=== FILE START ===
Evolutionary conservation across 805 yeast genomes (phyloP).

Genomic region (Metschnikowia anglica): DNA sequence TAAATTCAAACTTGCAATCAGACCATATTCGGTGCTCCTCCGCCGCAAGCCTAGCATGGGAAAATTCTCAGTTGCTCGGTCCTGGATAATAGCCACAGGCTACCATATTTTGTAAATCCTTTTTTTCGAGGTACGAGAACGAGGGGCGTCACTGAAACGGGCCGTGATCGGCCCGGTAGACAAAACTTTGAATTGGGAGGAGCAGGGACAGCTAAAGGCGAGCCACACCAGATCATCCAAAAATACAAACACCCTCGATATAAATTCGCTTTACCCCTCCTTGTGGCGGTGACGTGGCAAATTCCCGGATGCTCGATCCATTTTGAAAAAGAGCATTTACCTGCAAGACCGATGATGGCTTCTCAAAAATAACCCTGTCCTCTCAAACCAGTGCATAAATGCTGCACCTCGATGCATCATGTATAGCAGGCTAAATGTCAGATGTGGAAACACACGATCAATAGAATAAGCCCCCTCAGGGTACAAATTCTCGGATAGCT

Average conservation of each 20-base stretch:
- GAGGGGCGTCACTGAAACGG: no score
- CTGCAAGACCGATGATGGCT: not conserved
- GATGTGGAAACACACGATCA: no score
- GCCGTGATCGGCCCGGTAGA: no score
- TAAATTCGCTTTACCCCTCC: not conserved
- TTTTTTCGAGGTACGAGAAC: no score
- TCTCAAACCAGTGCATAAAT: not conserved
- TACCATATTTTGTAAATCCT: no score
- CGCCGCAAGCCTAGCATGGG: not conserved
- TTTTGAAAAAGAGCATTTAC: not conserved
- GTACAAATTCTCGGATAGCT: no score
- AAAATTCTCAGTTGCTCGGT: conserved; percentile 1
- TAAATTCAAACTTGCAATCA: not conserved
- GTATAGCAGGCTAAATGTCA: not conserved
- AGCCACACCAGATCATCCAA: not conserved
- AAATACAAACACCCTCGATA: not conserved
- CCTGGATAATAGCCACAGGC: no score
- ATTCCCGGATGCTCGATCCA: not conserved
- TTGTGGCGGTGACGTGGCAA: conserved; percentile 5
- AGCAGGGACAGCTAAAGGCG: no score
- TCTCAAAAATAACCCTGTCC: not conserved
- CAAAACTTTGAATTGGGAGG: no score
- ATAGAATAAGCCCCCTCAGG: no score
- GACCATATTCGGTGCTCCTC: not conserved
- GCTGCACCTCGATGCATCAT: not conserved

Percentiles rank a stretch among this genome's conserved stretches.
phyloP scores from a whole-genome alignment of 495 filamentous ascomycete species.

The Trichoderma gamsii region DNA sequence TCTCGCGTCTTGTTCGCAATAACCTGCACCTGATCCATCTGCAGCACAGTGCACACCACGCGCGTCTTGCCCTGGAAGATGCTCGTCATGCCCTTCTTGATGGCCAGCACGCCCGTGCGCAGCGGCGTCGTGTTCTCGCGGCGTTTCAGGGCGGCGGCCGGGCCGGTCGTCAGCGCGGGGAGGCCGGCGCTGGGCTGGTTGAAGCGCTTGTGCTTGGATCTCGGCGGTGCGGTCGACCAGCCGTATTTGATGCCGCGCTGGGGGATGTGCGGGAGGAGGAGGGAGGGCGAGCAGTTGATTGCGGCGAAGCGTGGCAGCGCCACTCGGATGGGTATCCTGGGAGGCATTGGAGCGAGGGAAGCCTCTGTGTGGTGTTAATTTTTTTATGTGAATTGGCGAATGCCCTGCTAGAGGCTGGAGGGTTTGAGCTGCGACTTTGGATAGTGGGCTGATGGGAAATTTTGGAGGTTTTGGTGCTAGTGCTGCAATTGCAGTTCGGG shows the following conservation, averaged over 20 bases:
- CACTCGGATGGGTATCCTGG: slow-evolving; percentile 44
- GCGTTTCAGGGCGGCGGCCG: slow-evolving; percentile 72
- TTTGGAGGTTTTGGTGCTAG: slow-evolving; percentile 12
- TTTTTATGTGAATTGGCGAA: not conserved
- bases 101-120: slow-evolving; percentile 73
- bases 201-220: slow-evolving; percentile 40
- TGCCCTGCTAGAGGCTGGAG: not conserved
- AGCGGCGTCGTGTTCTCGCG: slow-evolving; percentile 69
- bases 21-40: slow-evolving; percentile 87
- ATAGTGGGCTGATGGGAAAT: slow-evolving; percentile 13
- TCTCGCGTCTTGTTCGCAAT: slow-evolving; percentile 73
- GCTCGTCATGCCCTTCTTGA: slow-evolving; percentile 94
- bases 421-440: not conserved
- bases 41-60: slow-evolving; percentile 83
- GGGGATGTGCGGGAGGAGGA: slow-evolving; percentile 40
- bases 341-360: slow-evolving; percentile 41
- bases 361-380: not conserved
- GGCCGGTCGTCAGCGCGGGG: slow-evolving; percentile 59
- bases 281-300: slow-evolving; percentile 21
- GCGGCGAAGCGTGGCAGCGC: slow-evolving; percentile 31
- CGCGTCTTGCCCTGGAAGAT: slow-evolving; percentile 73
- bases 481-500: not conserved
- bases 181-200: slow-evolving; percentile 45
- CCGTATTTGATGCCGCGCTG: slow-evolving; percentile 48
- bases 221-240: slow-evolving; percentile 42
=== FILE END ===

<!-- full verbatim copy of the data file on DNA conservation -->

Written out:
Evolutionary conservation across 805 yeast genomes (phyloP).

Genomic region (Metschnikowia anglica): DNA sequence TAAATTCAAACTTGCAATCAGACCATATTCGGTGCTCCTCCGCCGCAAGCCTAGCATGGGAAAATTCTCAGTTGCTCGGTCCTGGATAATAGCCACAGGCTACCATATTTTGTAAATCCTTTTTTTCGAGGTACGAGAACGAGGGGCGTCACTGAAACGGGCCGTGATCGGCCCGGTAGACAAAACTTTGAATTGGGAGGAGCAGGGACAGCTAAAGGCGAGCCACACCAGATCATCCAAAAATACAAACACCCTCGATATAAATTCGCTTTACCCCTCCTTGTGGCGGTGACGTGGCAAATTCCCGGATGCTCGATCCATTTTGAAAAAGAGCATTTACCTGCAAGACCGATGATGGCTTCTCAAAAATAACCCTGTCCTCTCAAACCAGTGCATAAATGCTGCACCTCGATGCATCATGTATAGCAGGCTAAATGTCAGATGTGGAAACACACGATCAATAGAATAAGCCCCCTCAGGGTACAAATTCTCGGATAGCT

Average conservation of each 20-base stretch:
- GAGGGGCGTCACTGAAACGG: no score
- CTGCAAGACCGATGATGGCT: not conserved
- GATGTGGAAACACACGATCA: no score
- GCCGTGATCGGCCCGGTAGA: no score
- TAAATTCGCTTTACCCCTCC: not conserved
- TTTTTTCGAGGTACGAGAAC: no score
- TCTCAAACCAGTGCATAAAT: not conserved
- TACCATATTTTGTAAATCCT: no score
- CGCCGCAAGCCTAGCATGGG: not conserved
- TTTTGAAAAAGAGCATTTAC: not conserved
- GTACAAATTCTCGGATAGCT: no score
- AAAATTCTCAGTTGCTCGGT: conserved; percentile 1
- TAAATTCAAACTTGCAATCA: not conserved
- GTATAGCAGGCTAAATGTCA: not conserved
- AGCCACACCAGATCATCCAA: not conserved
- AAATACAAACACCCTCGATA: not conserved
- CCTGGATAATAGCCACAGGC: no score
- ATTCCCGGATGCTCGATCCA: not conserved
- TTGTGGCGGTGACGTGGCAA: conserved; percentile 5
- AGCAGGGACAGCTAAAGGCG: no score
- TCTCAAAAATAACCCTGTCC: not conserved
- CAAAACTTTGAATTGGGAGG: no score
- ATAGAATAAGCCCCCTCAGG: no score
- GACCATATTCGGTGCTCCTC: not conserved
- GCTGCACCTCGATGCATCAT: not conserved

Percentiles rank a stretch among this genome's conserved stretches.
phyloP scores from a whole-genome alignment of 495 filamentous ascomycete species.

The Trichoderma gamsii region DNA sequence TCTCGCGTCTTGTTCGCAATAACCTGCACCTGATCCATCTGCAGCACAGTGCACACCACGCGCGTCTTGCCCTGGAAGATGCTCGTCATGCCCTTCTTGATGGCCAGCACGCCCGTGCGCAGCGGCGTCGTGTTCTCGCGGCGTTTCAGGGCGGCGGCCGGGCCGGTCGTCAGCGCGGGGAGGCCGGCGCTGGGCTGGTTGAAGCGCTTGTGCTTGGATCTCGGCGGTGCGGTCGACCAGCCGTATTTGATGCCGCGCTGGGGGATGTGCGGGAGGAGGAGGGAGGGCGAGCAGTTGATTGCGGCGAAGCGTGGCAGCGCCACTCGGATGGGTATCCTGGGAGGCATTGGAGCGAGGGAAGCCTCTGTGTGGTGTTAATTTTTTTATGTGAATTGGCGAATGCCCTGCTAGAGGCTGGAGGGTTTGAGCTGCGACTTTGGATAGTGGGCTGATGGGAAATTTTGGAGGTTTTGGTGCTAGTGCTGCAATTGCAGTTCGGG shows the following conservation, averaged over 20 bases:
- CACTCGGATGGGTATCCTGG: slow-evolving; percentile 44
- GCGTTTCAGGGCGGCGGCCG: slow-evolving; percentile 72
- TTTGGAGGTTTTGGTGCTAG: slow-evolving; percentile 12
- TTTTTATGTGAATTGGCGAA: not conserved
- bases 101-120: slow-evolving; percentile 73
- bases 201-220: slow-evolving; percentile 40
- TGCCCTGCTAGAGGCTGGAG: not conserved
- AGCGGCGTCGTGTTCTCGCG: slow-evolving; percentile 69
- bases 21-40: slow-evolving; percentile 87
- ATAGTGGGCTGATGGGAAAT: slow-evolving; percentile 13
- TCTCGCGTCTTGTTCGCAAT: slow-evolving; percentile 73
- GCTCGTCATGCCCTTCTTGA: slow-evolving; percentile 94
- bases 421-440: not conserved
- bases 41-60: slow-evolving; percentile 83
- GGGGATGTGCGGGAGGAGGA: slow-evolving; percentile 40
- bases 341-360: slow-evolving; percentile 41
- bases 361-380: not conserved
- GGCCGGTCGTCAGCGCGGGG: slow-evolving; percentile 59
- bases 281-300: slow-evolving; percentile 21
- GCGGCGAAGCGTGGCAGCGC: slow-evolving; percentile 31
- CGCGTCTTGCCCTGGAAGAT: slow-evolving; percentile 73
- bases 481-500: not conserved
- bases 181-200: slow-evolving; percentile 45
- CCGTATTTGATGCCGCGCTG: slow-evolving; percentile 48
- bases 221-240: slow-evolving; percentile 42